In Coming Back to Life, P. M. H. Atwater describes many of the unpleasant effects that NDEs have had on her and other people.12 Although Atwater is deeply involved in the occult and mediumship, she is nevertheless candid about NDEs’ severe psychological disturbances on people. For instance, she found that many people — following an NDE — seem to drift, finding it difficult to be committed to relationships and a vocation. Thus, many people experience family problems, divorce, and the inability to hold a job. One could say that NDEs are partly responsible for many wrecked lives — a startlingly different picture of the near-death experience from that portrayed by Moody, Ring, Morse, and others of their view.

In the field of psychology, very little attention has been focused on this phenomenon from a Christian perspective. Indeed, Elizabeth Hillstrom is the only Christian scholar I am aware of who has devoted years of intense research to the study of near-death experiences.13 I asked her which elements of the New Age interpretation of NDEs were most disturbing to her as a Christian. She immediately spoke of “the being of light” and the message conveyed by this being.

Although many NDEers identify the being of light as Jesus Christ, Hillstrom points out that this being never really tells people who he is. The NDEer assumes from the message and the radiant glow that he is Jesus. In Part One of this article, we discovered that this being usually preaches a message of unconditional love and universal acceptance of all people — a message that sounds wonderful, but actually is quite deceptive because it denies any divine judgment or responsibility for sin. In fact, this message smacks of New Age ideas. Hillstrom examines this message one step further by looking at what this being of light does not say, by asking the question: “Where is the Great Commission?” If, indeed, this being of light is Jesus Christ, certainly he would tell people that he is Christ and to go back and tell others that he is the only way to God. Since he doesn’t, his identity becomes not only problematic, but also alarming.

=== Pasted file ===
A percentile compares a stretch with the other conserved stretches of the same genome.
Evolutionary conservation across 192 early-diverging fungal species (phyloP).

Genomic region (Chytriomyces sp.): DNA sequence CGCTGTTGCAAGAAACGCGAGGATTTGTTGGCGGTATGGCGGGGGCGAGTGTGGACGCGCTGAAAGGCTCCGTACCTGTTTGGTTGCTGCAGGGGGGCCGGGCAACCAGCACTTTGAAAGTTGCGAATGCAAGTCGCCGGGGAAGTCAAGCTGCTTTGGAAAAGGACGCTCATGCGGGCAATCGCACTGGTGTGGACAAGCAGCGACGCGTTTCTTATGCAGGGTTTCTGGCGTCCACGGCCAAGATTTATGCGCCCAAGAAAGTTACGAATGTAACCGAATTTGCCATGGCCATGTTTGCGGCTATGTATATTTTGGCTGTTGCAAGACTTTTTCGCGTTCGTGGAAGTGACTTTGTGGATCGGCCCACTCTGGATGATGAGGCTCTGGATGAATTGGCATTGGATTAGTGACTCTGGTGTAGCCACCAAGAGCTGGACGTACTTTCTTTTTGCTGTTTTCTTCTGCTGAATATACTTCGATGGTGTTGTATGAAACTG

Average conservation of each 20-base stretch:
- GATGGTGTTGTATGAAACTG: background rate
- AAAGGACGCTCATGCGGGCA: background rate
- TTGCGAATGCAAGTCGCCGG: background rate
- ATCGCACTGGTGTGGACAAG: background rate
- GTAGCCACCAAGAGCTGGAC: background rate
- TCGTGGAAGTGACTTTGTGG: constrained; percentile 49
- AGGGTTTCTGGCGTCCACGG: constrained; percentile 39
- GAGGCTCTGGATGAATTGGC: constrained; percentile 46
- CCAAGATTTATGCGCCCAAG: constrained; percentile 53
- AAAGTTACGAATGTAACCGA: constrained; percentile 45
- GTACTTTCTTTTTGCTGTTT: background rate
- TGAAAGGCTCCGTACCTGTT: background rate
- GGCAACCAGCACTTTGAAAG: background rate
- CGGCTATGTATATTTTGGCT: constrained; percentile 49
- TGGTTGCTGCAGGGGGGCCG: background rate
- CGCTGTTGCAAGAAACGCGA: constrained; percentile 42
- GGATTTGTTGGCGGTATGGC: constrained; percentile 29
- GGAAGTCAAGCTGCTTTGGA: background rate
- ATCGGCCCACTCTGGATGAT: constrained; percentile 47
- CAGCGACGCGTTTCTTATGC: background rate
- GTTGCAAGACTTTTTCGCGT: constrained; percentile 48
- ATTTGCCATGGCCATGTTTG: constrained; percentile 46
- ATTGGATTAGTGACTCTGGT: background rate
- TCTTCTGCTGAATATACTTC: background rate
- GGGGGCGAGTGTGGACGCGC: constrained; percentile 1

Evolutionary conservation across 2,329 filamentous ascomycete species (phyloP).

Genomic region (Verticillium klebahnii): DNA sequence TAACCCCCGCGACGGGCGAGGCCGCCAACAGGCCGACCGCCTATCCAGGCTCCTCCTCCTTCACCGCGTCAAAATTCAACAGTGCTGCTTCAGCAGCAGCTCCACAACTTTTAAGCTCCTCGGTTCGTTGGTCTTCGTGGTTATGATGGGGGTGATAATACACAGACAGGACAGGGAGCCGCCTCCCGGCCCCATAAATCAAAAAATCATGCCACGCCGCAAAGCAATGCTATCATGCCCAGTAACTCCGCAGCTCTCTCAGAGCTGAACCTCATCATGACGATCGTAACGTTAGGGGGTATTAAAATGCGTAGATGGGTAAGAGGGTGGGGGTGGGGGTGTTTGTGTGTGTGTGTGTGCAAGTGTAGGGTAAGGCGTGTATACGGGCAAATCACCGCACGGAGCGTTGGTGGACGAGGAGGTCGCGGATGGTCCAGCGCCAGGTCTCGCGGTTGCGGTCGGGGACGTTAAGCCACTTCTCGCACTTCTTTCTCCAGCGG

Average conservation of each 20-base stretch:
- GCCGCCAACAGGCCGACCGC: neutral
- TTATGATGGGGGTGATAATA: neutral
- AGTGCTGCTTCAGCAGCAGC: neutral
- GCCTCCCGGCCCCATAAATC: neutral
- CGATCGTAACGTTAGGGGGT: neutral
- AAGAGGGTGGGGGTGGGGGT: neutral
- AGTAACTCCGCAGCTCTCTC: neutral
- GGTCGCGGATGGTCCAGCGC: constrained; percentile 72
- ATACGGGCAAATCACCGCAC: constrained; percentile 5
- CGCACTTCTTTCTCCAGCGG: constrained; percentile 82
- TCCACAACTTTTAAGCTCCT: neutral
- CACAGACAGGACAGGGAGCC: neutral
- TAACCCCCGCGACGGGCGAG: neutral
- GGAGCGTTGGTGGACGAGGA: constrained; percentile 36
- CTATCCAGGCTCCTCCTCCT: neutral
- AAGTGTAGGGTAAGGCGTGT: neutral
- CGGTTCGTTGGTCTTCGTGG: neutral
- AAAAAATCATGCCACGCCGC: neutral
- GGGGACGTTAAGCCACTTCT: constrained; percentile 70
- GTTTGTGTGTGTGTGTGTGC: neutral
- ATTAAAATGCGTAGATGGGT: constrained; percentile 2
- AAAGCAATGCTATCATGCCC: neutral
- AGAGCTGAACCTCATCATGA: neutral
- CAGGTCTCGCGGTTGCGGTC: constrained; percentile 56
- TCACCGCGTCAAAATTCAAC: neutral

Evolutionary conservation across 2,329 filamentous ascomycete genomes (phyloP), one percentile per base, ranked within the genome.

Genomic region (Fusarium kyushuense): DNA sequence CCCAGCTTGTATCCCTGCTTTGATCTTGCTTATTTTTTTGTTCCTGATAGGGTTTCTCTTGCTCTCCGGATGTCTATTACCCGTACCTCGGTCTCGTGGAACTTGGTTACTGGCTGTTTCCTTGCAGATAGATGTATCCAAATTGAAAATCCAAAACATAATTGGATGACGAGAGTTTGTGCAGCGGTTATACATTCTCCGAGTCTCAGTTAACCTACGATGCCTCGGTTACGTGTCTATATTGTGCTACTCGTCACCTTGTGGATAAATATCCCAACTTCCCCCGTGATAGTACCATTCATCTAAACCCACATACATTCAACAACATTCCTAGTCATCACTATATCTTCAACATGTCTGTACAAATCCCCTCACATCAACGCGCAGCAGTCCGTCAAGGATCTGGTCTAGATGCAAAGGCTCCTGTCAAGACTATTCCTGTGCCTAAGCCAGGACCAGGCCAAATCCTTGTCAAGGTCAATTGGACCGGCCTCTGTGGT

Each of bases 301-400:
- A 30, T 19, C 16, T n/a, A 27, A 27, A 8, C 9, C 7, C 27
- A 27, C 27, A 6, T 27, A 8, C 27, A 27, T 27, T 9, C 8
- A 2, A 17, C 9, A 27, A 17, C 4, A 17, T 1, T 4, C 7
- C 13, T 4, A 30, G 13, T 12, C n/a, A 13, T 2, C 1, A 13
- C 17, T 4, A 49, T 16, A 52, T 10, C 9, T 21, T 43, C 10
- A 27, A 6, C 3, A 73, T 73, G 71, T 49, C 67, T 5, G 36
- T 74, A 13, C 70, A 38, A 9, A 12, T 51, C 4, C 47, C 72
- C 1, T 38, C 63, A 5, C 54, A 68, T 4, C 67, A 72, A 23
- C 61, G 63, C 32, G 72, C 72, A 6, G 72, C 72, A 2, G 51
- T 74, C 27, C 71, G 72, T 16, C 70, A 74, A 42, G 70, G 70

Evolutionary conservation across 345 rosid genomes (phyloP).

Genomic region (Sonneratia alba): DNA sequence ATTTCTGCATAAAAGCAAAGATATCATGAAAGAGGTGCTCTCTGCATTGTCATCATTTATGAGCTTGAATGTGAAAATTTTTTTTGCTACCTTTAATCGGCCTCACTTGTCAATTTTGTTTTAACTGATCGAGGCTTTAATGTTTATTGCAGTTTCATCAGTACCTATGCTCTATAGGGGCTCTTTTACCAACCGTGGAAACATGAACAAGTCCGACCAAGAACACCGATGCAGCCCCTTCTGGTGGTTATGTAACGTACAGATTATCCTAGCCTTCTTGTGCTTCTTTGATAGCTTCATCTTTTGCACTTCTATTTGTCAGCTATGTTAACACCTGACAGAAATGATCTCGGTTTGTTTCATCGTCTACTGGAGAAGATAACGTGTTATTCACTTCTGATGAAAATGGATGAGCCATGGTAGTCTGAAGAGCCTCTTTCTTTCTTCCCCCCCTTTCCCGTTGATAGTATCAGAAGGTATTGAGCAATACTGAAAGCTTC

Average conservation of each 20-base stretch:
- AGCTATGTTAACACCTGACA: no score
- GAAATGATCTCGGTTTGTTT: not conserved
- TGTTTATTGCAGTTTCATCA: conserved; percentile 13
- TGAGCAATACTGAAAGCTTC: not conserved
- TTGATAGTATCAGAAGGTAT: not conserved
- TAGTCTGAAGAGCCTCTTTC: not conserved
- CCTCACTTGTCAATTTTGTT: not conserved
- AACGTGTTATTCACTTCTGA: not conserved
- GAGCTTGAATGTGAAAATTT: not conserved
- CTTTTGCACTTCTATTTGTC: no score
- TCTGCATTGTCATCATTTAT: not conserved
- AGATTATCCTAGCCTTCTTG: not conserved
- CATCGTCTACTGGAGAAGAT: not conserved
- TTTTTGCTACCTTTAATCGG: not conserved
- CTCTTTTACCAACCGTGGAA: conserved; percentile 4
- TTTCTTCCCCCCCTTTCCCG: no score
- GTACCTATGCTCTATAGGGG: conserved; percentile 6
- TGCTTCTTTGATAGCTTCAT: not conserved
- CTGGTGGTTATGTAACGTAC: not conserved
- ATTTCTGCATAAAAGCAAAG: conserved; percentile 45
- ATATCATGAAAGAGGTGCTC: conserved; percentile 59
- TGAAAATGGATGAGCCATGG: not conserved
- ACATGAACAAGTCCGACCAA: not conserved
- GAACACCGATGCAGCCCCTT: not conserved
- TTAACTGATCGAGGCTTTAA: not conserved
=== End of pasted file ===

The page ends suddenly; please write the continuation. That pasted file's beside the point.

There are two important reasons why we should turn to the Bible as we try to understand the NDE phenomenon. First (and quite obviously for Christians), the Bible is the supreme authority in guiding the lives of believers. It conveys what God declares essential for humans to know about truth and how to please Him. Therefore, whatever the Bible has to say bearing on near-death experiences must be thoroughly and objectively examined.